Traci M Kazmerski, Daniel J Weiner, Janice Matisko, Diane Schachner, Whitney Lerch, Carol May, Scott H Maurer
INTRODUCTION: Advance care planning (ACP), though recommended, has not been studied in adolescents with cystic fibrosis (CF). This quality improvement project engaged adolescents with advanced CF disease in ACP and assessed patient and CF provider attitudes and preferences regarding ACP discussions and tools. MATERIALS AND METHODS: Patients ≤22 years with advanced CF (FEV1 ≤40% predicted, >2 pulmonary exacerbations requiring IV antibiotics in 1 year, and/or use of home oxygen or non-invasive ventilation) were referred to the pediatric palliative care team (PC)...
October 17, 2016: Pediatric Pulmonology
Sophie Robinson, David W Kissane, Joanne Brooker, Courtney Hempton, Susan Burney
CONTEXT: The risk of suicide is elevated in palliative care patients compared to the general population. Various psychological factors, including depression, demoralization, loss of control, and low self-worth have been associated with a desire to hasten death. OBJECTIVES: The aim of this study was to investigate whether depression, demoralization, loss of control, and low self-worth mediated the relationship between global quality of life and desire to hasten death...
October 12, 2016: Journal of Pain and Symptom Management
Sarah Amador, Claire Goodman, Louise Robinson, Elizabeth L Sampson
BACKGROUND: People living and dying with non-cancer diagnoses, including dementia, have poorer access to generalist and specialist palliative care than people with cancer, and experience worse outcomes in terms of pain and symptom control, and quality and experience of care. In the UK, the National Council for Palliative Care (NCPC) ran a national survey of services for end-of-life care for people with dementia (2008) in which 16 services were identified, and reported on case studies and examples of good practice...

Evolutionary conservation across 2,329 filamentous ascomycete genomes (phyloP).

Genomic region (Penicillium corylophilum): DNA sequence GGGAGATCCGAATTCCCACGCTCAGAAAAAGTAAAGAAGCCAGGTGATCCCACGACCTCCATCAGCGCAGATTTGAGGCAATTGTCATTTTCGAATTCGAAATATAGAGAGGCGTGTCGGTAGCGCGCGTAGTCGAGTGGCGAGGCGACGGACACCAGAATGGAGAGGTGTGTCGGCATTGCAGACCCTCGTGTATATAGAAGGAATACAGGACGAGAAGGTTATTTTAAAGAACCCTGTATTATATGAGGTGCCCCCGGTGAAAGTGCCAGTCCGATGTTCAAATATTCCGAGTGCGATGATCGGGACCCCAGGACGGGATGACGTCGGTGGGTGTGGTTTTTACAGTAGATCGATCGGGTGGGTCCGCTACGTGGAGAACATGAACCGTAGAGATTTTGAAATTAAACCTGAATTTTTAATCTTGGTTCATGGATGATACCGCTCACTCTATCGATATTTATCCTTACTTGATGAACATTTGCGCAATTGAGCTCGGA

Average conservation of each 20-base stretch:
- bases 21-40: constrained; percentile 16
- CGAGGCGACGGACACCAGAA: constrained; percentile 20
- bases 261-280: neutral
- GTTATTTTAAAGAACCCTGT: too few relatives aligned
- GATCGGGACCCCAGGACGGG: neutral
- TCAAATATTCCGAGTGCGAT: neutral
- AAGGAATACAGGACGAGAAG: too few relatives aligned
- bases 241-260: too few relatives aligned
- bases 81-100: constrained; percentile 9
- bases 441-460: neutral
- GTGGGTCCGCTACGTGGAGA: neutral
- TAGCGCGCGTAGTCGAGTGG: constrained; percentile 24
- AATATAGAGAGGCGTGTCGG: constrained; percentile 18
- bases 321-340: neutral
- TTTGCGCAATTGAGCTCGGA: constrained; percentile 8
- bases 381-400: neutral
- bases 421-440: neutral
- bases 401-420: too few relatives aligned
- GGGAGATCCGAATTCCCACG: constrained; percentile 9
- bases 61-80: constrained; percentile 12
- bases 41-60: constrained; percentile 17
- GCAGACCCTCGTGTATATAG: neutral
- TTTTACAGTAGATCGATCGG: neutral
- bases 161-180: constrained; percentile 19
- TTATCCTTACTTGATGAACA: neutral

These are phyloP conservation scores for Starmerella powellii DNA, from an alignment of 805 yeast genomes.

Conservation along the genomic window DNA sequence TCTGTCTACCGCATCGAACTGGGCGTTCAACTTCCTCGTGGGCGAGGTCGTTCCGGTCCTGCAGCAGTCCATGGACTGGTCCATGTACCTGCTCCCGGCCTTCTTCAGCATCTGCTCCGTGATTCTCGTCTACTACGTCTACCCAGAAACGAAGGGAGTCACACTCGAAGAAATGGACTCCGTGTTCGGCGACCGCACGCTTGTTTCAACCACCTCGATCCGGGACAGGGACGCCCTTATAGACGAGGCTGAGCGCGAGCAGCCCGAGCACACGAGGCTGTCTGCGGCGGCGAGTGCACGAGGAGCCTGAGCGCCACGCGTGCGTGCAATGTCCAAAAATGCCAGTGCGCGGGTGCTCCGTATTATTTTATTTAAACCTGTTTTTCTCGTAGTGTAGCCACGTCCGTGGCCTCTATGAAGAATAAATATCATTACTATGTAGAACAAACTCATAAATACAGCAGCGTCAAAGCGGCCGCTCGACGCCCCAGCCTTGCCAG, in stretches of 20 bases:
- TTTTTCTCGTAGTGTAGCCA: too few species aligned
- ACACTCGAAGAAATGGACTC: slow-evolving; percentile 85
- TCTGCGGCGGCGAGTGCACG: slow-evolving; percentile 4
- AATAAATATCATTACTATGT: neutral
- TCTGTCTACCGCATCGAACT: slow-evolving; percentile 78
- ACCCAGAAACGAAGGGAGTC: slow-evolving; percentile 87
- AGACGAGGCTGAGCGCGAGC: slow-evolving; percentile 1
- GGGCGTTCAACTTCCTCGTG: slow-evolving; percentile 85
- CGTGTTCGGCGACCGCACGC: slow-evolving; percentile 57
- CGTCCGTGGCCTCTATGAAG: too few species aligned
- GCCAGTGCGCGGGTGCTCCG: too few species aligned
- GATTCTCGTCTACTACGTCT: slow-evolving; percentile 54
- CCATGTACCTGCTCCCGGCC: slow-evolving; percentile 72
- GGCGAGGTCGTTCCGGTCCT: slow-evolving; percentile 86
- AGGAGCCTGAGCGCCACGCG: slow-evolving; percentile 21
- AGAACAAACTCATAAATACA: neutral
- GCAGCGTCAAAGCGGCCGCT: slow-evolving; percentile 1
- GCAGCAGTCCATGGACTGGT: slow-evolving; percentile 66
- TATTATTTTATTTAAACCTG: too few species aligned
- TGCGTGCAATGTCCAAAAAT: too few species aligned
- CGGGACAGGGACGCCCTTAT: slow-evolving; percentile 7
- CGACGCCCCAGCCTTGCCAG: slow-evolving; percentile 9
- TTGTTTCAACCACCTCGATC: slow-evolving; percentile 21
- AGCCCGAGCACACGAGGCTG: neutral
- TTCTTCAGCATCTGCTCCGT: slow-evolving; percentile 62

October 14, 2016: BMJ Supportive & Palliative Care
Tarek Assi, Elie El Rassy, Tony Ibrahim, Tania Moussa, Aline Tohme, Fadi El Karak, Fadi Farhat, Salma Faddoul, Marwan Ghosn, Joseph Kattan
INTRODUCTION: One major health care issue encountered in elderly cancer patients is the alteration of the quality of life. The purpose of our study is to evaluate the administration of chemotherapy in the last month of life (CLML) and to evaluate the impact of the palliative care consult (PCC) in the elderly patients. METHODS: We conducted a retrospective observational study that included elderly patients diagnosed with an end-stage cancer and who were deceased between the 1st of January 2012 and the 31st of December 2015...
October 13, 2016: Supportive Care in Cancer: Official Journal of the Multinational Association of Supportive Care in Cancer
Wendy Shulver, Maggie Killington, Maria Crotty
BACKGROUND: Telehealth technologies, which enable delivery of healthcare services at distance, offer promise for responding to the challenges created by an ageing population. However, successful implementation of telehealth into mainstream healthcare systems has been slow and fraught with failure. Understanding of frontline providers' experiences and attitudes regarding telehealth is a crucial aspect of successful implementation. This study aims to examine healthcare worker views on telehealth, and their implications for implementation to mainstream healthcare services for older people...
October 12, 2016: BMC Medical Informatics and Decision Making
Brett C Bade, Gerard A Silvestri
Lung cancer patients are at high risk of suffering due to severe and refractory symptoms, concomitant respiratory comorbidity, frequent disease progression, and treatment that can worsen and compromise quality of life. Palliative care (PC) has shown multiple benefits to cancer patients such as better quality of life, higher patient and family satisfaction, improved disease understanding, less symptom burden, fewer depressive symptoms, less aggressive end of life care, and even improved survival with early implementation...
October 2016: Seminars in Respiratory and Critical Care Medicine
Joakim Öhlén, Lara Russell, Cecilia Håkanson, Anette Alvariza, Carl Johan Fürst, Kristofer Årestedt, Richard Sawatzky
CONTEXT: Symptom relief is a key goal of palliative care. There is a need to consider complexities in symptom relief patterns for groups of people in order to understand and evaluate symptom relief as an indicator of quality of care at end of life. OBJECTIVES: The aims of this study were to distinguish classes of patients who have different symptom relief patterns during the last week of life and to identify predictors of these classes in an adult register population...
October 7, 2016: Journal of Pain and Symptom Management